Report generation has been limited to those required for compliance
Today’s technologies open the door for reports that drive continuous improvement
By Roy Kok
If you are like most industrial report users, you are being pushed to deliver a report, probably because of some regulation. It can come from the U.S. Environmental Protection Agency, the U.S. Food and Drug Administration, or any of a slew of other agencies or recommenders of best practices.
In many applications, reports are a requirement. We call those compliance reports. It is true of water and wastewater, life sciences, and food and beverage. These and many other markets have quality requirements that demand documentation. Other reports may be for billing purposes or custody transfer, which are common requirements for the power, oil, and gas industries. That demand has been the driving force for the world of industrial report generation since the advent of data logging.
The industrial reporting offerings have been slow to evolve, and there has been little to choose in terms of off-the-shelf product. Consider this, the typical scenario for acquiring a reporting solution: Your market demands a compliance report. But the budget is typically not as important. Why? These reports are mission critical; they are in the direct line of business. In fact, often you cannot be in business without them, and there can be fines if they are not delivered. Getting that report is the focus, so a product or service is selected, and the check box is complete. That result is not the report you really want for running your business, though. The solution that has been implemented generally is not flexible enough or easy enough for anyone but domain experts to use. Your reporting solution gets the initial job done and addresses the key requirement, but at a high expense. And you still need other tools, typically manual data selection and query tools, for additional data visibility and ad hoc analysis.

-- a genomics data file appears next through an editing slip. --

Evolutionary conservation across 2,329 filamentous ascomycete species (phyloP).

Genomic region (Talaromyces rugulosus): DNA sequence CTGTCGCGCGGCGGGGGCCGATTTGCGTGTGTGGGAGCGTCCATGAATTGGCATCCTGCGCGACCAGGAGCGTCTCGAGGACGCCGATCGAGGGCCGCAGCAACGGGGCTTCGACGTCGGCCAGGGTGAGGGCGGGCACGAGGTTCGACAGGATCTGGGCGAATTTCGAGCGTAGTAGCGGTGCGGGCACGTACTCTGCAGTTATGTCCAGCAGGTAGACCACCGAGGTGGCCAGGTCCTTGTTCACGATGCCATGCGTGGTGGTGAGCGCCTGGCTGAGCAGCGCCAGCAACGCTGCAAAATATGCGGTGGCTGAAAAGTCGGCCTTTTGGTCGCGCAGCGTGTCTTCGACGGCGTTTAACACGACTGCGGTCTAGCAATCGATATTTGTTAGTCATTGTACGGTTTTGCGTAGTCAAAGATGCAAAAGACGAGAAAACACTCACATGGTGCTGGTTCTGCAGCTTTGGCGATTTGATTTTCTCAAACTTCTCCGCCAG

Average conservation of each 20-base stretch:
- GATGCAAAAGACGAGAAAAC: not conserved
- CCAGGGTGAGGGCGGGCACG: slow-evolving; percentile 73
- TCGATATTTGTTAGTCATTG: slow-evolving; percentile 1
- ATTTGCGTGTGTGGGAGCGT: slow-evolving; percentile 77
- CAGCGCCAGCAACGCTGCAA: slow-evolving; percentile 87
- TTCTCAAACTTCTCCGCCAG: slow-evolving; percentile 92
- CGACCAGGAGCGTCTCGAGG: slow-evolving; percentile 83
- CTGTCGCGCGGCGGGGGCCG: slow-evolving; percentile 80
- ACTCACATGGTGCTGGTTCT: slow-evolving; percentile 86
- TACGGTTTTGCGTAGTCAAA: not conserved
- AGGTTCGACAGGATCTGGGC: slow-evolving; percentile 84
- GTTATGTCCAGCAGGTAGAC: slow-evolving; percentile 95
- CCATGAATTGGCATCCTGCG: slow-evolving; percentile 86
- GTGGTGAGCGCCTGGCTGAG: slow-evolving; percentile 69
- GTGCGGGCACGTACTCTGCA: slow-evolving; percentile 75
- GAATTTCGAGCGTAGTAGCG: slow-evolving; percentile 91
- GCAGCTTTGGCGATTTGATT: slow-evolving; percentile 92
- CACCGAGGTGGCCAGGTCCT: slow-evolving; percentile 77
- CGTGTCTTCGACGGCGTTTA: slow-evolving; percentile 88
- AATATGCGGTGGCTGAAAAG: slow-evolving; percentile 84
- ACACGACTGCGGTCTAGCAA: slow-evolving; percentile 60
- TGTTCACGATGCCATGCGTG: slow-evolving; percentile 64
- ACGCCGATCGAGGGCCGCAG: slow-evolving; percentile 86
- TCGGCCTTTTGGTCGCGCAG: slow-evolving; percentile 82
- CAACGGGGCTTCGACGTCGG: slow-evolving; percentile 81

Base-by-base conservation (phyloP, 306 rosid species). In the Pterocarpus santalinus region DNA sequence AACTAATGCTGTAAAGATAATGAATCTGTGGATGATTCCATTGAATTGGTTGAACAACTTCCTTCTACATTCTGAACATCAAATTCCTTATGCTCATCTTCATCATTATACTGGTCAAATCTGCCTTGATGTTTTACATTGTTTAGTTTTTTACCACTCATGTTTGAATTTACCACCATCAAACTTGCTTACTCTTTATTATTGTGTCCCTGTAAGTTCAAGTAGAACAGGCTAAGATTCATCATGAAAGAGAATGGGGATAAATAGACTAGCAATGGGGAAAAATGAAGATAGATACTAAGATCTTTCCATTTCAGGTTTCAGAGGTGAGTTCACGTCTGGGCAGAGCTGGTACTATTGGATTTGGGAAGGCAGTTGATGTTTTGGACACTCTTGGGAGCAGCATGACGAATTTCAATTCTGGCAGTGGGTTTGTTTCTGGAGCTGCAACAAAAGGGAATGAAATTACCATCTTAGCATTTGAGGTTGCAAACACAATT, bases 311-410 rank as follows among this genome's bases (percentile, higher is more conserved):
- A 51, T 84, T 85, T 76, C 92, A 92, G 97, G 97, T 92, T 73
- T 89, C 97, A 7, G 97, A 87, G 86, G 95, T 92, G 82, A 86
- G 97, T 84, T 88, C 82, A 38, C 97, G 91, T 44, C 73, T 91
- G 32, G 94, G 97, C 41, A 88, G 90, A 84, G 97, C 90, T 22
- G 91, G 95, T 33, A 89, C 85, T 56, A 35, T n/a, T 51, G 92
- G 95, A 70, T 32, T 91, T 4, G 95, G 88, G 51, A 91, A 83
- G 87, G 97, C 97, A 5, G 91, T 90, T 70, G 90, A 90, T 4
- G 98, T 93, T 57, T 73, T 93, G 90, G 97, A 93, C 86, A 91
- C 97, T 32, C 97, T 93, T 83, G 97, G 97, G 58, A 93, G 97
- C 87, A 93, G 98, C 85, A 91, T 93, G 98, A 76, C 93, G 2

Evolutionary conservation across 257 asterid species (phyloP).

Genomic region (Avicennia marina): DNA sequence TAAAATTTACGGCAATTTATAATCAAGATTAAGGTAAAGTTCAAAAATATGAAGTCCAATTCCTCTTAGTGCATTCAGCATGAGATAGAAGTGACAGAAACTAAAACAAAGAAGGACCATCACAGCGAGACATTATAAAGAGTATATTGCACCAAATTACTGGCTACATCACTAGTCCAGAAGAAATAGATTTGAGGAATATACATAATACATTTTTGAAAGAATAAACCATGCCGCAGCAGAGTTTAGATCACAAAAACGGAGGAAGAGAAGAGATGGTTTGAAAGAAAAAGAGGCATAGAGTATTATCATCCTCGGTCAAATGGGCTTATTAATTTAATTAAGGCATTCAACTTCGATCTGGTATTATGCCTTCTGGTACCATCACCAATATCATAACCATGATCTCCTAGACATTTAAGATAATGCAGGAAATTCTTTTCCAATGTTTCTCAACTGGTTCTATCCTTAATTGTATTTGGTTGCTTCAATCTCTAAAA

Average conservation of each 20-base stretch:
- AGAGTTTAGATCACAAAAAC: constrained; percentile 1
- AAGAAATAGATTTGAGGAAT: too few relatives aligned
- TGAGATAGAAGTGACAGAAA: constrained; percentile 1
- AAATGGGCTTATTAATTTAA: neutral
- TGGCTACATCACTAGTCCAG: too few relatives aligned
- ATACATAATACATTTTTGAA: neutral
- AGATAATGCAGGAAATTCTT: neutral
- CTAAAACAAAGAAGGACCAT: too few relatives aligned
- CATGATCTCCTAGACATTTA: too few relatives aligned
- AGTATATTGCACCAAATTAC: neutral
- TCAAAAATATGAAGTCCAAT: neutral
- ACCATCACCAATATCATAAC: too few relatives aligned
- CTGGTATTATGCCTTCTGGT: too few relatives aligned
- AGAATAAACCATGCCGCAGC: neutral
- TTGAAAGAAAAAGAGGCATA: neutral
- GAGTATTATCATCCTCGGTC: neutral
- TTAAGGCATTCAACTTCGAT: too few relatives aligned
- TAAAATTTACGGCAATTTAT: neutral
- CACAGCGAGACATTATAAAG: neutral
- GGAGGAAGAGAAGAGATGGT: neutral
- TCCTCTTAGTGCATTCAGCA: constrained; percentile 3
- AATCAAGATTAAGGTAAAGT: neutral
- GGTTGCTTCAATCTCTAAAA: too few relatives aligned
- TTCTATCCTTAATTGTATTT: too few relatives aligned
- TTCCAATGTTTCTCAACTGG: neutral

Automated report generation began in the early 1980s. That is when Lotus 123 and Microsoft Excel were first introduced. One of the first automated solutions for industry was Lotus @Factory in 1991. Automating a spreadsheet became easier in 1993 with the introduction of Microsoft's Component Object Model (COM) technology. Some reporting companies leveraged COM, automated the insertion of data into a workbook, and triggered workbook execution and printing. Other companies created specific solutions for niche industrial applications, but their applicability was narrow and they were cumbersome to apply and maintain. Significant improvements also came in 1991 with the introduction of Crystal Reports. Finally, there was a quality, flexible, and purpose-built reporting solution for business applications. The competition increased in 2004 when Microsoft introduced SQL Server Reporting Services as an add-on to its Microsoft SQL database. Since that time, Crystal Reports and Microsoft SQL Server Reporting Services (SSRS) have dominated the business reporting market. Through the efforts of information technology (IT) professionals and system integrators, they have also been widely applied in the industrial markets, albeit with significant shoehorning to make them fit.
Why would people apply a business-class product in industrial applications? Industrial companies all say, "because we didn't know any better." There is often a follow-on response, "because our IT department is delivering that functionality, and it's the only technology that they know."
So, what are the differences between business and industrial reporting? Understanding this will shed new light on the subject and explain why a purpose-built "industrial" solution is so important.